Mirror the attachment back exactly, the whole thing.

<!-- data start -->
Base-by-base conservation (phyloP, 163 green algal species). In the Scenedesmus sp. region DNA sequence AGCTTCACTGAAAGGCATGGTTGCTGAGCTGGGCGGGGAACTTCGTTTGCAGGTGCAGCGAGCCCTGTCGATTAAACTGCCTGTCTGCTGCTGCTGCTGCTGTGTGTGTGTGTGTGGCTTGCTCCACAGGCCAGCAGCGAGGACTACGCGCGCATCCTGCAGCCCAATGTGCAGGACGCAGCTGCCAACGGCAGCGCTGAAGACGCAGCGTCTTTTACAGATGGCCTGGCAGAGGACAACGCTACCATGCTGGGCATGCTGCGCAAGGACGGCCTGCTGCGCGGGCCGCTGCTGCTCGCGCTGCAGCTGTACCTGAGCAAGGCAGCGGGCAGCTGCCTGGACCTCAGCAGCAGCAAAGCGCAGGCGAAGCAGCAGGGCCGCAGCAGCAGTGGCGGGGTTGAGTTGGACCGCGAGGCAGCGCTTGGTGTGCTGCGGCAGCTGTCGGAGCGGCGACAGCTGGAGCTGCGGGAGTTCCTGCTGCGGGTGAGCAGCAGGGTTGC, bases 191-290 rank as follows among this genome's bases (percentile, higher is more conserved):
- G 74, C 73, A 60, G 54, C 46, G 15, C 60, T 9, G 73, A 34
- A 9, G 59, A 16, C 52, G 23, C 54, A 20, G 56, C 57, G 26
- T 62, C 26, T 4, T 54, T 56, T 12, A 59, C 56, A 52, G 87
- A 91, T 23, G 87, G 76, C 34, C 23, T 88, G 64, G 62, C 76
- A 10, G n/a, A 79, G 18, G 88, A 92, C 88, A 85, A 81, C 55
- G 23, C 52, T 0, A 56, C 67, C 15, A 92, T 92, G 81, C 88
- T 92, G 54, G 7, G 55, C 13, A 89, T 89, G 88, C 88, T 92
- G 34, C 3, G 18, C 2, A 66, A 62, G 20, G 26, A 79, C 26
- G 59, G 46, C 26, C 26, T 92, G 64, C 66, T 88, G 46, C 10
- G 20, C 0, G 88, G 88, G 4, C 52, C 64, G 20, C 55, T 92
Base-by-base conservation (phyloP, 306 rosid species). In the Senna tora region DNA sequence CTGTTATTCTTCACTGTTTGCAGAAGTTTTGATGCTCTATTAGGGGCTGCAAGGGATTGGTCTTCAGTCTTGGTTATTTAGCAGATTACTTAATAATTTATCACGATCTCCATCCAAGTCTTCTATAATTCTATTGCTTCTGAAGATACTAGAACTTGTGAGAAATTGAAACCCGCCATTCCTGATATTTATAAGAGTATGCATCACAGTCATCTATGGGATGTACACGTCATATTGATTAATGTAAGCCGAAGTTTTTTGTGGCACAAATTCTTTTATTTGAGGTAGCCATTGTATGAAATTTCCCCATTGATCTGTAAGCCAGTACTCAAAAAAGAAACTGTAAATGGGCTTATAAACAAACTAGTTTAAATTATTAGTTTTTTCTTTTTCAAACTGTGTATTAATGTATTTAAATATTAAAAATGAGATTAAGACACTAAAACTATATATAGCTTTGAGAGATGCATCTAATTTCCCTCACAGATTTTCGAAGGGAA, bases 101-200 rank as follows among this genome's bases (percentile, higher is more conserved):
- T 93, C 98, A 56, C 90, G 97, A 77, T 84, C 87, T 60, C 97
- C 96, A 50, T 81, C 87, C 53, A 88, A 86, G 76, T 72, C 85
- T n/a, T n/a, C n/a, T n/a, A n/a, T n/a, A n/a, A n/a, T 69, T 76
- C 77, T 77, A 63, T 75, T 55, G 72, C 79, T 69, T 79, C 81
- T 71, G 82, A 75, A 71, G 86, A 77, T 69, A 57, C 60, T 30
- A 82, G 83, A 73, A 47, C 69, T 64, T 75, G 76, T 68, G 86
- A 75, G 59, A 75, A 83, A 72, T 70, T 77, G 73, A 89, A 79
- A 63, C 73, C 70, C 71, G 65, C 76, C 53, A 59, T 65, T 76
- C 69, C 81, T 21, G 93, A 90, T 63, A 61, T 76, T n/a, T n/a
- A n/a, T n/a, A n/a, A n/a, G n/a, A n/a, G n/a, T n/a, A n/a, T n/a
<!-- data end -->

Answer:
Base-by-base conservation (phyloP, 163 green algal species). In the Scenedesmus sp. region DNA sequence AGCTTCACTGAAAGGCATGGTTGCTGAGCTGGGCGGGGAACTTCGTTTGCAGGTGCAGCGAGCCCTGTCGATTAAACTGCCTGTCTGCTGCTGCTGCTGCTGTGTGTGTGTGTGTGGCTTGCTCCACAGGCCAGCAGCGAGGACTACGCGCGCATCCTGCAGCCCAATGTGCAGGACGCAGCTGCCAACGGCAGCGCTGAAGACGCAGCGTCTTTTACAGATGGCCTGGCAGAGGACAACGCTACCATGCTGGGCATGCTGCGCAAGGACGGCCTGCTGCGCGGGCCGCTGCTGCTCGCGCTGCAGCTGTACCTGAGCAAGGCAGCGGGCAGCTGCCTGGACCTCAGCAGCAGCAAAGCGCAGGCGAAGCAGCAGGGCCGCAGCAGCAGTGGCGGGGTTGAGTTGGACCGCGAGGCAGCGCTTGGTGTGCTGCGGCAGCTGTCGGAGCGGCGACAGCTGGAGCTGCGGGAGTTCCTGCTGCGGGTGAGCAGCAGGGTTGC, bases 191-290 rank as follows among this genome's bases (percentile, higher is more conserved):
- G 74, C 73, A 60, G 54, C 46, G 15, C 60, T 9, G 73, A 34
- A 9, G 59, A 16, C 52, G 23, C 54, A 20, G 56, C 57, G 26
- T 62, C 26, T 4, T 54, T 56, T 12, A 59, C 56, A 52, G 87
- A 91, T 23, G 87, G 76, C 34, C 23, T 88, G 64, G 62, C 76
- A 10, G n/a, A 79, G 18, G 88, A 92, C 88, A 85, A 81, C 55
- G 23, C 52, T 0, A 56, C 67, C 15, A 92, T 92, G 81, C 88
- T 92, G 54, G 7, G 55, C 13, A 89, T 89, G 88, C 88, T 92
- G 34, C 3, G 18, C 2, A 66, A 62, G 20, G 26, A 79, C 26
- G 59, G 46, C 26, C 26, T 92, G 64, C 66, T 88, G 46, C 10
- G 20, C 0, G 88, G 88, G 4, C 52, C 64, G 20, C 55, T 92
Base-by-base conservation (phyloP, 306 rosid species). In the Senna tora region DNA sequence CTGTTATTCTTCACTGTTTGCAGAAGTTTTGATGCTCTATTAGGGGCTGCAAGGGATTGGTCTTCAGTCTTGGTTATTTAGCAGATTACTTAATAATTTATCACGATCTCCATCCAAGTCTTCTATAATTCTATTGCTTCTGAAGATACTAGAACTTGTGAGAAATTGAAACCCGCCATTCCTGATATTTATAAGAGTATGCATCACAGTCATCTATGGGATGTACACGTCATATTGATTAATGTAAGCCGAAGTTTTTTGTGGCACAAATTCTTTTATTTGAGGTAGCCATTGTATGAAATTTCCCCATTGATCTGTAAGCCAGTACTCAAAAAAGAAACTGTAAATGGGCTTATAAACAAACTAGTTTAAATTATTAGTTTTTTCTTTTTCAAACTGTGTATTAATGTATTTAAATATTAAAAATGAGATTAAGACACTAAAACTATATATAGCTTTGAGAGATGCATCTAATTTCCCTCACAGATTTTCGAAGGGAA, bases 101-200 rank as follows among this genome's bases (percentile, higher is more conserved):
- T 93, C 98, A 56, C 90, G 97, A 77, T 84, C 87, T 60, C 97
- C 96, A 50, T 81, C 87, C 53, A 88, A 86, G 76, T 72, C 85
- T n/a, T n/a, C n/a, T n/a, A n/a, T n/a, A n/a, A n/a, T 69, T 76
- C 77, T 77, A 63, T 75, T 55, G 72, C 79, T 69, T 79, C 81
- T 71, G 82, A 75, A 71, G 86, A 77, T 69, A 57, C 60, T 30
- A 82, G 83, A 73, A 47, C 69, T 64, T 75, G 76, T 68, G 86
- A 75, G 59, A 75, A 83, A 72, T 70, T 77, G 73, A 89, A 79
- A 63, C 73, C 70, C 71, G 65, C 76, C 53, A 59, T 65, T 76
- C 69, C 81, T 21, G 93, A 90, T 63, A 61, T 76, T n/a, T n/a
- A n/a, T n/a, A n/a, A n/a, G n/a, A n/a, G n/a, T n/a, A n/a, T n/a